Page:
Aurélie Gfeller (AG): “Meetings on site are central for strengthening existing partnerships and establishing new contacts. Communication is facilitated and enriched. Additionally, some experiences and machines may only available at the partner organization’s location I benefited from Delphine’s modelling knowledge and I believe Delphine benefited from my experience in allelopathy.”

2 How have your mutual visits influenced your research work?

DM: Our area of research is still very little known today. The collaboration proposed in this project has enabled strong ties between Agroscope and the Agroecology UMR. Agroscope has recognized expertise in allelopathy and its underlying mechanisms which are studied in the laboratory using approaches from biochemistry, molecular biology, genomics and physiology. The Agroecology UMR on the other hand has recognized expertise in the biology of weeds, the effect of crop systems, mechanistic modelling and virtual experimentation to quantify processes that are difficult to measure in the field and better understand their determinants. But allelopathy is a process in which we have little expertise.

AG: Delphine's absolutely right. I also realized the extent to which describing certain mechanisms that happen at the scale of a plant root may have repercussions at the scale of the agricultural plot.

3 How important was the financial support of the Germaine de Staël programme?

DM: This scientific exchange funding allowed me to lay the foundations of a new allelopathy module for the FlorSys model, to set up a new collaborative project from the Swiss National Fund (FNS-ANR) and to collaborate on the following scientific articles:

4 Are there any differences between countries, institutions, cultures?

DM: Our two laboratories work on weed management. The areas of expertise between the two laboratories are complementary.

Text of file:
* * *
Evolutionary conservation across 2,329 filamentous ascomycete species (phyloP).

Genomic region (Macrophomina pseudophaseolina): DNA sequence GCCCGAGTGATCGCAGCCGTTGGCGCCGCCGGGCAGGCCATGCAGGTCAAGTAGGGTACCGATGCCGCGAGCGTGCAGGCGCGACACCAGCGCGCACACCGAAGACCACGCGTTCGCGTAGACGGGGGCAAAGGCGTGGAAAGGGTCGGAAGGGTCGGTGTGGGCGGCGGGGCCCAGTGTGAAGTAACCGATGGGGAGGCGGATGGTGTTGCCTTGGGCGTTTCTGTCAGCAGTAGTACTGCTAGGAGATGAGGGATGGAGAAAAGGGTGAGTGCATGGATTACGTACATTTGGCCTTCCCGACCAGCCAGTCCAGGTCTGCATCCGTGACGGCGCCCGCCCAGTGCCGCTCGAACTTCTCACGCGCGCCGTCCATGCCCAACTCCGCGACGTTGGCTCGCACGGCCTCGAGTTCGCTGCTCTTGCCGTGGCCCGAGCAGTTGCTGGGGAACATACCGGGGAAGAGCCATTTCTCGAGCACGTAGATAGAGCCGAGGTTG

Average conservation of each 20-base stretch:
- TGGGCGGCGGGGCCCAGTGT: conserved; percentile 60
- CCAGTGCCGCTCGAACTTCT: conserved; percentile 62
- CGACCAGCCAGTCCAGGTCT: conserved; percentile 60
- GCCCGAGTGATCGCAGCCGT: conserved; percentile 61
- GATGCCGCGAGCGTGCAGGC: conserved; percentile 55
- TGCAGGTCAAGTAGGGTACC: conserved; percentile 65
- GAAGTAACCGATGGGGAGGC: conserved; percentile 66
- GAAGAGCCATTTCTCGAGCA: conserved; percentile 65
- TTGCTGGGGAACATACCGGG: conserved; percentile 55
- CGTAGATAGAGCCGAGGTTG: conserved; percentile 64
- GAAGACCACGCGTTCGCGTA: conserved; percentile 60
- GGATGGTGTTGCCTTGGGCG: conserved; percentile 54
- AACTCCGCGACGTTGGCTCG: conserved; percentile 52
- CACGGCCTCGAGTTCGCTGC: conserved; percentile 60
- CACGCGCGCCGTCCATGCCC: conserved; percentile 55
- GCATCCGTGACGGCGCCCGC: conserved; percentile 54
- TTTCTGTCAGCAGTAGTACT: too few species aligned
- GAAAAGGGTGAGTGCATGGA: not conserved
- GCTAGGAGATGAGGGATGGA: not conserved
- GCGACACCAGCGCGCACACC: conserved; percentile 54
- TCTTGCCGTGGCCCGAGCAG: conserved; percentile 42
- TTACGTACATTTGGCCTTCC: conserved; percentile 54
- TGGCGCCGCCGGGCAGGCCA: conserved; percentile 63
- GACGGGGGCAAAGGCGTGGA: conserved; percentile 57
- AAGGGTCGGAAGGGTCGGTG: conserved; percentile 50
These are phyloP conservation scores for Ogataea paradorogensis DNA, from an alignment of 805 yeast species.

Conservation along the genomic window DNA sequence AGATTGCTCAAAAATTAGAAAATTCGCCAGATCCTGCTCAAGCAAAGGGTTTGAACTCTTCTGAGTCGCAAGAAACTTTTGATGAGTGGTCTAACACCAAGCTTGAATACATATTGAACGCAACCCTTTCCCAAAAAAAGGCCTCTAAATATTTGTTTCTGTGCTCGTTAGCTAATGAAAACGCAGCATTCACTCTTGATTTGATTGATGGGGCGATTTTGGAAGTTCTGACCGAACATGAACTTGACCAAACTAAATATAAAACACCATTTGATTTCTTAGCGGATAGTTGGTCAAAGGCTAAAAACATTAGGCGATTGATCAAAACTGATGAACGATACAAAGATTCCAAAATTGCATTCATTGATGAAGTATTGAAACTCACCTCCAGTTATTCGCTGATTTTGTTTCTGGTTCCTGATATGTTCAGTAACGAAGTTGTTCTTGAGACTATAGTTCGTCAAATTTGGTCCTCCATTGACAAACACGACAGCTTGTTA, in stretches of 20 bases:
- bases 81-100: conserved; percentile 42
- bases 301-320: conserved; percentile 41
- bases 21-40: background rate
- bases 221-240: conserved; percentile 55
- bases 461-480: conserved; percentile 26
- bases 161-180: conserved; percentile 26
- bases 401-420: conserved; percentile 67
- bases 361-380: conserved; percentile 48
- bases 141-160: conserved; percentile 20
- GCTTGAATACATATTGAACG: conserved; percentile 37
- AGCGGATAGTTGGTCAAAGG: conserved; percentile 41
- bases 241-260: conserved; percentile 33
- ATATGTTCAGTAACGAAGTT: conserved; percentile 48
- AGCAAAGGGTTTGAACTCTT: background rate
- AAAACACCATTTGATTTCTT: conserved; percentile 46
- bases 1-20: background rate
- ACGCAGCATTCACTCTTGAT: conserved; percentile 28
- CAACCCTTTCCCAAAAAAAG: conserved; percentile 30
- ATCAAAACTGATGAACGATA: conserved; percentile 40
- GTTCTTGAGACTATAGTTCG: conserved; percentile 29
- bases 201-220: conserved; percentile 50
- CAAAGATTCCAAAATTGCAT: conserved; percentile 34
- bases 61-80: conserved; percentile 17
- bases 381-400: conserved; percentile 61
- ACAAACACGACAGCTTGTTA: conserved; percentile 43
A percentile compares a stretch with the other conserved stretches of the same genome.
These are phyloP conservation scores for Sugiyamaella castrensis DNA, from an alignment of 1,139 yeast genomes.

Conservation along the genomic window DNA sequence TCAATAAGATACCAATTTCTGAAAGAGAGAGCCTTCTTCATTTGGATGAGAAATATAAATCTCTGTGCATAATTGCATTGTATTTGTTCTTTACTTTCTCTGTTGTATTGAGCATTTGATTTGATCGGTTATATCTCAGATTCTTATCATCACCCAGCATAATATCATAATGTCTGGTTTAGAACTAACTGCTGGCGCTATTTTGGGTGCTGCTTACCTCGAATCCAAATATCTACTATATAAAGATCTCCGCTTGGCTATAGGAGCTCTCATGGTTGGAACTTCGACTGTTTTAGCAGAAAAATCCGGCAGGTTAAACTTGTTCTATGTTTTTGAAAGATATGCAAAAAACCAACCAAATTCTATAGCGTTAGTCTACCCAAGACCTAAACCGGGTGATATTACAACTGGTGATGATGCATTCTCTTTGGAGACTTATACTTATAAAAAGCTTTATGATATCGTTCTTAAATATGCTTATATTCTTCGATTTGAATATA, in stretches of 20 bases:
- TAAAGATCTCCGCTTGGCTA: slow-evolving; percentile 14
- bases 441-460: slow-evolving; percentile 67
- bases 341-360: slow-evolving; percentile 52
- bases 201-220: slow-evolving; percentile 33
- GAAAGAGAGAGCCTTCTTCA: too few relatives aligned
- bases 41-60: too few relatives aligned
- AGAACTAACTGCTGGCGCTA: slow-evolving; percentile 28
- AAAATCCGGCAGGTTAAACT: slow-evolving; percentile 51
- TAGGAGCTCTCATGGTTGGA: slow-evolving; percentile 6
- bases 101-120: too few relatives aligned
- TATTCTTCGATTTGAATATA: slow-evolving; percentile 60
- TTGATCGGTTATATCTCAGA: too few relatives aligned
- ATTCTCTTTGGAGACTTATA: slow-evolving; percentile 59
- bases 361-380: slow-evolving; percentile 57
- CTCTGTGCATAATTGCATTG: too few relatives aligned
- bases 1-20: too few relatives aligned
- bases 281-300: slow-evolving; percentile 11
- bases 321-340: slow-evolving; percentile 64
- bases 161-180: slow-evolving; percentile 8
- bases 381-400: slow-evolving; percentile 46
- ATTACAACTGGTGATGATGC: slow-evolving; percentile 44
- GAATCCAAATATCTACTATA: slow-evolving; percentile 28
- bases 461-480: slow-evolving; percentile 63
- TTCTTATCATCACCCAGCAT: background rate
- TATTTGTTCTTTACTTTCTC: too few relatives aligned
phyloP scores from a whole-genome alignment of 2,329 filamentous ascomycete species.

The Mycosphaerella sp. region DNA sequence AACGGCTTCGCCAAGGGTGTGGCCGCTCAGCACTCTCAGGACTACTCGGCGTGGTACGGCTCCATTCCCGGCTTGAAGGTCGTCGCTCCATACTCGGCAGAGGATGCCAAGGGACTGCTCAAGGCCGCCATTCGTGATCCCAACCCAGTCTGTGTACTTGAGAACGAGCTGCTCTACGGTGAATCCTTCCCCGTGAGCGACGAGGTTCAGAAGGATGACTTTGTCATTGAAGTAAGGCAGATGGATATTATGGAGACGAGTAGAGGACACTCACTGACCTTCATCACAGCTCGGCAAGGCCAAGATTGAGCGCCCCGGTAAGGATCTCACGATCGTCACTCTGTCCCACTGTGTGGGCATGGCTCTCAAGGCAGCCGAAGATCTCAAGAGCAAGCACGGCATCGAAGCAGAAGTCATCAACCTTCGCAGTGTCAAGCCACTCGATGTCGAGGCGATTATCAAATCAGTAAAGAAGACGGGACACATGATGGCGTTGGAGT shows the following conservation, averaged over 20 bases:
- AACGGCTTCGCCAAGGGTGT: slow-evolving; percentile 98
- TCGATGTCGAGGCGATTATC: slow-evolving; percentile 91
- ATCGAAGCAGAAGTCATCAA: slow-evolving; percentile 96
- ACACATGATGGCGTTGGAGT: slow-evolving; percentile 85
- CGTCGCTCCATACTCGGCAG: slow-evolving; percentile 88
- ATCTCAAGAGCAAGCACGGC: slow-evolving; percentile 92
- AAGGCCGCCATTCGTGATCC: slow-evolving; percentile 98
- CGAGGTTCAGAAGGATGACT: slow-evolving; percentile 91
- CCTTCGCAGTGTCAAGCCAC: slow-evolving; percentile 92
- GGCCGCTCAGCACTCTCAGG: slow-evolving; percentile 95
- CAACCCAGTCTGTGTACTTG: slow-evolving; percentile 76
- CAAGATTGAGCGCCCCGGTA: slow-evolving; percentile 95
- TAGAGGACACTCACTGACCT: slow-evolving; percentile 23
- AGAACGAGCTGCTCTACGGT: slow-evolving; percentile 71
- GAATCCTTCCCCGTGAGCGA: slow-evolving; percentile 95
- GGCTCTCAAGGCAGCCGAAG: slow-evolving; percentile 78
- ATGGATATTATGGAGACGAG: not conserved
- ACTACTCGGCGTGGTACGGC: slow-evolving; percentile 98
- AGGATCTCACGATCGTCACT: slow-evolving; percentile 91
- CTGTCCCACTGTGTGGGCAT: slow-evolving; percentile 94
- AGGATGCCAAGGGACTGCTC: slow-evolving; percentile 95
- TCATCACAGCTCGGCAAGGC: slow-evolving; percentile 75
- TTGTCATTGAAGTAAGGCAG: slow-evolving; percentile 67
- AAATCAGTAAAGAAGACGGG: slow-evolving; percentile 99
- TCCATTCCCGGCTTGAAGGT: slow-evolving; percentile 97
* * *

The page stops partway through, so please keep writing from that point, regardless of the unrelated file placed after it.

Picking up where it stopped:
AG: There are no differences at the scientific level, perhaps in the structure, the organization, the hierarchies. We would not have collaborated if our approaches were not similar. As for the differences between French and Swiss agriculture, the issues, questions and problems are ultimately the same.

5 Has the Germaine de Staël scholarship opened doors for you?

AG: It was an excellent opportunity to bring together the strengths of our two laboratories with concrete goals. During our meetings and discussions, the idea of ​​starting other projects took shape. We realized that our field of investigation was even broader and that we wanted to continue working together. For this reason, we are preparing a larger-scale project with the Swiss National Fund at the moment. Indeed, reducing the use of herbicides is a central issue in agriculture and requires numerous means to guarantee sufficient yields to feed the population with local products.


Madame de Staël – fighting with the quill

Anne-Louise-Germaine Necker, Baroness de Staël-Holstein or simply Madame de Staël (1766-1817), was a French-Swiss writer, researcher and thinker who was politically active at the time of the French Revolution. Her personality was so powerful and her network of relationships so vast that even Napoleon feared her and banned her from Paris.

She is credited with the quote “Shouldn’t every woman, like every man, pursue her own talents?” Today’s participants of the exchange grant programme by her name still adhere to this motto.